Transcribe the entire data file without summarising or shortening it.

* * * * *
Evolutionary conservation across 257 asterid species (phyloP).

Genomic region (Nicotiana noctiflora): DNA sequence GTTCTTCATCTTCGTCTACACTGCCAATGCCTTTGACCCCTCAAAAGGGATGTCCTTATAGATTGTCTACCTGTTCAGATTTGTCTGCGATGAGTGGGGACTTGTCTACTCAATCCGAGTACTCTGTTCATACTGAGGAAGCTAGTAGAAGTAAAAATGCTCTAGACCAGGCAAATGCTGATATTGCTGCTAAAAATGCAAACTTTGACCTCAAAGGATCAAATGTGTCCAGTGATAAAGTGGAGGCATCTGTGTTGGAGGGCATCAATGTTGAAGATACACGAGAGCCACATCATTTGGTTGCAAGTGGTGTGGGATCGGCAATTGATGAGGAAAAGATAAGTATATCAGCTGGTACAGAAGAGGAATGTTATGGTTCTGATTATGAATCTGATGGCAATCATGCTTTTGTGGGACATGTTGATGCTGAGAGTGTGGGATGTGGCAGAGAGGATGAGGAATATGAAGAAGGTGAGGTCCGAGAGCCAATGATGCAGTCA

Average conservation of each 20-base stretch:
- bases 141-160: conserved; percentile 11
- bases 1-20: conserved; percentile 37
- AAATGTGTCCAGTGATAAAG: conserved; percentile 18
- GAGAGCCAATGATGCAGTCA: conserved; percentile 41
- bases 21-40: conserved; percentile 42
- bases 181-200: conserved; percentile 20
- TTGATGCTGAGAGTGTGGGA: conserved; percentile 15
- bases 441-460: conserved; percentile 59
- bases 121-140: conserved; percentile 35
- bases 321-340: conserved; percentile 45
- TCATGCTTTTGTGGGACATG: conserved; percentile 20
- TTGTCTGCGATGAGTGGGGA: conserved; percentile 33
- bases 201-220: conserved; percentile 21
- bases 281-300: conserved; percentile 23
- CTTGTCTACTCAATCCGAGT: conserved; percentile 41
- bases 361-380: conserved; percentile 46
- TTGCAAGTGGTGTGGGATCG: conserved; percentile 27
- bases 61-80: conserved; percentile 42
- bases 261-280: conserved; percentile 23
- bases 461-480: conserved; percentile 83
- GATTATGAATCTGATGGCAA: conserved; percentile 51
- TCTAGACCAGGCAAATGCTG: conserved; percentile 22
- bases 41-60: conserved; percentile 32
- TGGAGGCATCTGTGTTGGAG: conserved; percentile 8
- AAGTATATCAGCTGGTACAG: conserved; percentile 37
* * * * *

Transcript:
Evolutionary conservation across 257 asterid species (phyloP).

Genomic region (Nicotiana noctiflora): DNA sequence GTTCTTCATCTTCGTCTACACTGCCAATGCCTTTGACCCCTCAAAAGGGATGTCCTTATAGATTGTCTACCTGTTCAGATTTGTCTGCGATGAGTGGGGACTTGTCTACTCAATCCGAGTACTCTGTTCATACTGAGGAAGCTAGTAGAAGTAAAAATGCTCTAGACCAGGCAAATGCTGATATTGCTGCTAAAAATGCAAACTTTGACCTCAAAGGATCAAATGTGTCCAGTGATAAAGTGGAGGCATCTGTGTTGGAGGGCATCAATGTTGAAGATACACGAGAGCCACATCATTTGGTTGCAAGTGGTGTGGGATCGGCAATTGATGAGGAAAAGATAAGTATATCAGCTGGTACAGAAGAGGAATGTTATGGTTCTGATTATGAATCTGATGGCAATCATGCTTTTGTGGGACATGTTGATGCTGAGAGTGTGGGATGTGGCAGAGAGGATGAGGAATATGAAGAAGGTGAGGTCCGAGAGCCAATGATGCAGTCA

Average conservation of each 20-base stretch:
- bases 141-160: conserved; percentile 11
- bases 1-20: conserved; percentile 37
- AAATGTGTCCAGTGATAAAG: conserved; percentile 18
- GAGAGCCAATGATGCAGTCA: conserved; percentile 41
- bases 21-40: conserved; percentile 42
- bases 181-200: conserved; percentile 20
- TTGATGCTGAGAGTGTGGGA: conserved; percentile 15
- bases 441-460: conserved; percentile 59
- bases 121-140: conserved; percentile 35
- bases 321-340: conserved; percentile 45
- TCATGCTTTTGTGGGACATG: conserved; percentile 20
- TTGTCTGCGATGAGTGGGGA: conserved; percentile 33
- bases 201-220: conserved; percentile 21
- bases 281-300: conserved; percentile 23
- CTTGTCTACTCAATCCGAGT: conserved; percentile 41
- bases 361-380: conserved; percentile 46
- TTGCAAGTGGTGTGGGATCG: conserved; percentile 27
- bases 61-80: conserved; percentile 42
- bases 261-280: conserved; percentile 23
- bases 461-480: conserved; percentile 83
- GATTATGAATCTGATGGCAA: conserved; percentile 51
- TCTAGACCAGGCAAATGCTG: conserved; percentile 22
- bases 41-60: conserved; percentile 32
- TGGAGGCATCTGTGTTGGAG: conserved; percentile 8
- AAGTATATCAGCTGGTACAG: conserved; percentile 37